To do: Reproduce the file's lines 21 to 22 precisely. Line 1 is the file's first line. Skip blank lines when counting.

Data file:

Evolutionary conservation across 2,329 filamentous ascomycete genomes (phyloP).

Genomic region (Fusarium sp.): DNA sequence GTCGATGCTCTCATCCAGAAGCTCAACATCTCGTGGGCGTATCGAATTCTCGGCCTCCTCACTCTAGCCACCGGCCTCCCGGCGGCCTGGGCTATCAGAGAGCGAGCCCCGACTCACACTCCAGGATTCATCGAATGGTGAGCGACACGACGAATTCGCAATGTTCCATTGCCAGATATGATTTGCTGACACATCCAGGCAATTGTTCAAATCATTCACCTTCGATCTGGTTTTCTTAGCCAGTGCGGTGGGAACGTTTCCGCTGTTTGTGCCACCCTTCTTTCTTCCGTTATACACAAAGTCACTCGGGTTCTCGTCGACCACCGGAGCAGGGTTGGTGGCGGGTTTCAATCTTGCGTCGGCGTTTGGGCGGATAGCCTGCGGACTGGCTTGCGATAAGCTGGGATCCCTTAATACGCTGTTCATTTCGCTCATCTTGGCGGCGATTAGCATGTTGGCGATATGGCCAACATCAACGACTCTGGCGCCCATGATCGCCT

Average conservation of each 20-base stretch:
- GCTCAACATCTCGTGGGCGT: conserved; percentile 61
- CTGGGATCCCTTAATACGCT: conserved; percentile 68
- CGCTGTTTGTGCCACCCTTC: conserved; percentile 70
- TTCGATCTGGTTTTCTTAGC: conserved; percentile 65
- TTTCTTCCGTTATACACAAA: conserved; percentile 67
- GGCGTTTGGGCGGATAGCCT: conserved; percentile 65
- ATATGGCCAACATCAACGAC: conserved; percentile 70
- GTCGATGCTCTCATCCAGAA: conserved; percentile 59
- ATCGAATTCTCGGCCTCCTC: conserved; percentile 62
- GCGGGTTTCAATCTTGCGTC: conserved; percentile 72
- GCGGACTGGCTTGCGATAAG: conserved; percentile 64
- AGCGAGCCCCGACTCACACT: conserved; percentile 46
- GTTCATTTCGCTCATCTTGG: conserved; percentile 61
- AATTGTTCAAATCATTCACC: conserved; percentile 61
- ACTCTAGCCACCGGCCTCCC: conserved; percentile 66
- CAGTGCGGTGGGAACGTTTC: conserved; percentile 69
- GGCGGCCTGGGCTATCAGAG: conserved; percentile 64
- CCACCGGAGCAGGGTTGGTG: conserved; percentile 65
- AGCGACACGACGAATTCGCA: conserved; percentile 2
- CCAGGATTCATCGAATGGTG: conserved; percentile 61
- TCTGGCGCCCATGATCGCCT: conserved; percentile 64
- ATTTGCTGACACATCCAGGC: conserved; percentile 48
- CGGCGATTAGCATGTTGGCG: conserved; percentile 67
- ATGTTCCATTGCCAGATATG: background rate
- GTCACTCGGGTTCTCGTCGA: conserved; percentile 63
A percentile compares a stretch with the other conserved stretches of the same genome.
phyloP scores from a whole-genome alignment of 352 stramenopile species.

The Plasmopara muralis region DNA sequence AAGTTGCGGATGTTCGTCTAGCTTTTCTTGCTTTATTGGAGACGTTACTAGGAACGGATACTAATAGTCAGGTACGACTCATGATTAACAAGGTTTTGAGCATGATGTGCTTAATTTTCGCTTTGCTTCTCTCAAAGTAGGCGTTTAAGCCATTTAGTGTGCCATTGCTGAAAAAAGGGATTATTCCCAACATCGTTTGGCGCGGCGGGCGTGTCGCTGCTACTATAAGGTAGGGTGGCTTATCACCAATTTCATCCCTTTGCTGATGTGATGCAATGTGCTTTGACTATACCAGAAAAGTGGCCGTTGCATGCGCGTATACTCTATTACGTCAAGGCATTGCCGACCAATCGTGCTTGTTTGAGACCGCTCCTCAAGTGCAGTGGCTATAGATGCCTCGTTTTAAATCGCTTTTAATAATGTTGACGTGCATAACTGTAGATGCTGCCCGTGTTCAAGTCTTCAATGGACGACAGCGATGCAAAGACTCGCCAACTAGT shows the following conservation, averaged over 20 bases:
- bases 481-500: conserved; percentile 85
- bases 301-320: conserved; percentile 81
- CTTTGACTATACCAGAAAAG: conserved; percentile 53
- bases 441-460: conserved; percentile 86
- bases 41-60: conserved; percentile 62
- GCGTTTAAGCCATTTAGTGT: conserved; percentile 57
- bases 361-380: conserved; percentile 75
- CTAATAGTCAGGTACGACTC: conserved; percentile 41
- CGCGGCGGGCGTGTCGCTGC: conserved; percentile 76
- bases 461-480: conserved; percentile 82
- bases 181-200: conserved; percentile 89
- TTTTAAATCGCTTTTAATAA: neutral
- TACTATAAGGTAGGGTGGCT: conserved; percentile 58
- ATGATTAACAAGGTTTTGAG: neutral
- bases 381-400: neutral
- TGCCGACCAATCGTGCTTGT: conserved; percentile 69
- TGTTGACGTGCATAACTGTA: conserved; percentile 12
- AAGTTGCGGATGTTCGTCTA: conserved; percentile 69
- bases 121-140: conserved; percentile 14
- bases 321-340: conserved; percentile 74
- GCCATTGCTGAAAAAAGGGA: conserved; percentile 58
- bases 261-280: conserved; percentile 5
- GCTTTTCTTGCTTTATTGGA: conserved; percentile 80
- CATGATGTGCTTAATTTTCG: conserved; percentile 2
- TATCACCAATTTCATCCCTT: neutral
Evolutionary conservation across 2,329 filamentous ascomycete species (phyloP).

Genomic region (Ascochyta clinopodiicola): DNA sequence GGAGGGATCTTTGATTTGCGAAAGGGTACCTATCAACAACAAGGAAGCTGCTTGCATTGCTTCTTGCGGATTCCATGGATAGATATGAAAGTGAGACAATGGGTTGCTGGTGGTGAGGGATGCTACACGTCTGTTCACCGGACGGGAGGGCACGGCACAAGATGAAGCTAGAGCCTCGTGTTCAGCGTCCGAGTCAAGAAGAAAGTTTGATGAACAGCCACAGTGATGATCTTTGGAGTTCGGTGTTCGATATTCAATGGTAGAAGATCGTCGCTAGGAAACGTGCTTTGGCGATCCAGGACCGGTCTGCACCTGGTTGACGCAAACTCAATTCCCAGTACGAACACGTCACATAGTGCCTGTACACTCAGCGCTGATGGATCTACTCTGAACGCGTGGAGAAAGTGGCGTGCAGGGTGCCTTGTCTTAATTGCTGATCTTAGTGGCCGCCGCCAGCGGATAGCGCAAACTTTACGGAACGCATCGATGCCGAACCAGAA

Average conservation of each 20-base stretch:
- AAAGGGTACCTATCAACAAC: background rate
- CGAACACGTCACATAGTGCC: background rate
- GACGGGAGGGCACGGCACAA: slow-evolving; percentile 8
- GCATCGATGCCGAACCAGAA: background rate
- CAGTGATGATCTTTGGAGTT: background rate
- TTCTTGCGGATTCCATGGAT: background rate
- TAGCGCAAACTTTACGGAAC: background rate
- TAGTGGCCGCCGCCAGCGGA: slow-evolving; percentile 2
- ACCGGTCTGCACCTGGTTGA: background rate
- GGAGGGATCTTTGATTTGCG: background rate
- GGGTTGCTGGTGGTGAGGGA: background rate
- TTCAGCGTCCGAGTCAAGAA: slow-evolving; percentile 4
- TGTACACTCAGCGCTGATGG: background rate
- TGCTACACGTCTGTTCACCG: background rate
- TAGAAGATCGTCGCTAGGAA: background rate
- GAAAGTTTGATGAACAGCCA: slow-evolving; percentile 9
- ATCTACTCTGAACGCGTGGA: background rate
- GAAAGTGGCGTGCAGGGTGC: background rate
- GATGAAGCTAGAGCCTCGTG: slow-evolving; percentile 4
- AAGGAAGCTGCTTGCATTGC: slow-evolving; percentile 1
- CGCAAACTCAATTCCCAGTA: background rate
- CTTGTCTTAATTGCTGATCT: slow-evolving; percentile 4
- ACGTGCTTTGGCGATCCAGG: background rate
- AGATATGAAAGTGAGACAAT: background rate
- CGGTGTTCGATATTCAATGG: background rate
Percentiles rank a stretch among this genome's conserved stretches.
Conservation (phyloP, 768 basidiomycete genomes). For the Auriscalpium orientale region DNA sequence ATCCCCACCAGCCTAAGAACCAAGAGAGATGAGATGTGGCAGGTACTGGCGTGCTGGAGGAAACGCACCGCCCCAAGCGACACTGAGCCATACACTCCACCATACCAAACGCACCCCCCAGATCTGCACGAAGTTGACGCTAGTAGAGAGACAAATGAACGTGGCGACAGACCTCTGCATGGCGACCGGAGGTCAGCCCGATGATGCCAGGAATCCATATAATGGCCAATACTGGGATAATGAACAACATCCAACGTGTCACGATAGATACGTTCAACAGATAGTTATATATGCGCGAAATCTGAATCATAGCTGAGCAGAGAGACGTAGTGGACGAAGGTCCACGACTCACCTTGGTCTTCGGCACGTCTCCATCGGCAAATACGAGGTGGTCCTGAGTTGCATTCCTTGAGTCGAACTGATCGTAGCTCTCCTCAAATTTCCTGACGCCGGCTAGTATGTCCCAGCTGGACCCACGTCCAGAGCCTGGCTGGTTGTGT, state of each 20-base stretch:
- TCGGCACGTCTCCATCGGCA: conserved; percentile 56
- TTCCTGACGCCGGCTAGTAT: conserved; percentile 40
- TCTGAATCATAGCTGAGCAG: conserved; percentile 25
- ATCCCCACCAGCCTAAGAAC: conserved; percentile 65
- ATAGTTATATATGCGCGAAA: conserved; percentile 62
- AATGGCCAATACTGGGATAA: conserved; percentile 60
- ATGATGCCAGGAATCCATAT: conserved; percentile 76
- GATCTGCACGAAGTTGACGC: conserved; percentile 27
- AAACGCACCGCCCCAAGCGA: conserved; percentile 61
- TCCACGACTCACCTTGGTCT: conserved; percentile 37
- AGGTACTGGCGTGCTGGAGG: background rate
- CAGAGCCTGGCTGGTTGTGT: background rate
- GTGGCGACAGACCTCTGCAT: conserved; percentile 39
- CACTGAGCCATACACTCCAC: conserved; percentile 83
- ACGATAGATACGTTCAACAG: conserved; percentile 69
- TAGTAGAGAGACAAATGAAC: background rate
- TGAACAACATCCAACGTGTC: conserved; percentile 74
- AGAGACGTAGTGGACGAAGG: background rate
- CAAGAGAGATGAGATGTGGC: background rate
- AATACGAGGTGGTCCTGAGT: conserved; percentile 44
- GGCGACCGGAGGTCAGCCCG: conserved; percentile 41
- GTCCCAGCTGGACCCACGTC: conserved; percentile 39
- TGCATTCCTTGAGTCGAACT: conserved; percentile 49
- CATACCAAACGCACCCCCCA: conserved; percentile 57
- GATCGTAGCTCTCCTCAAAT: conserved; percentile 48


- CCACCGGAGCAGGGTTGGTG: conserved; percentile 65
- AGCGACACGACGAATTCGCA: conserved; percentile 2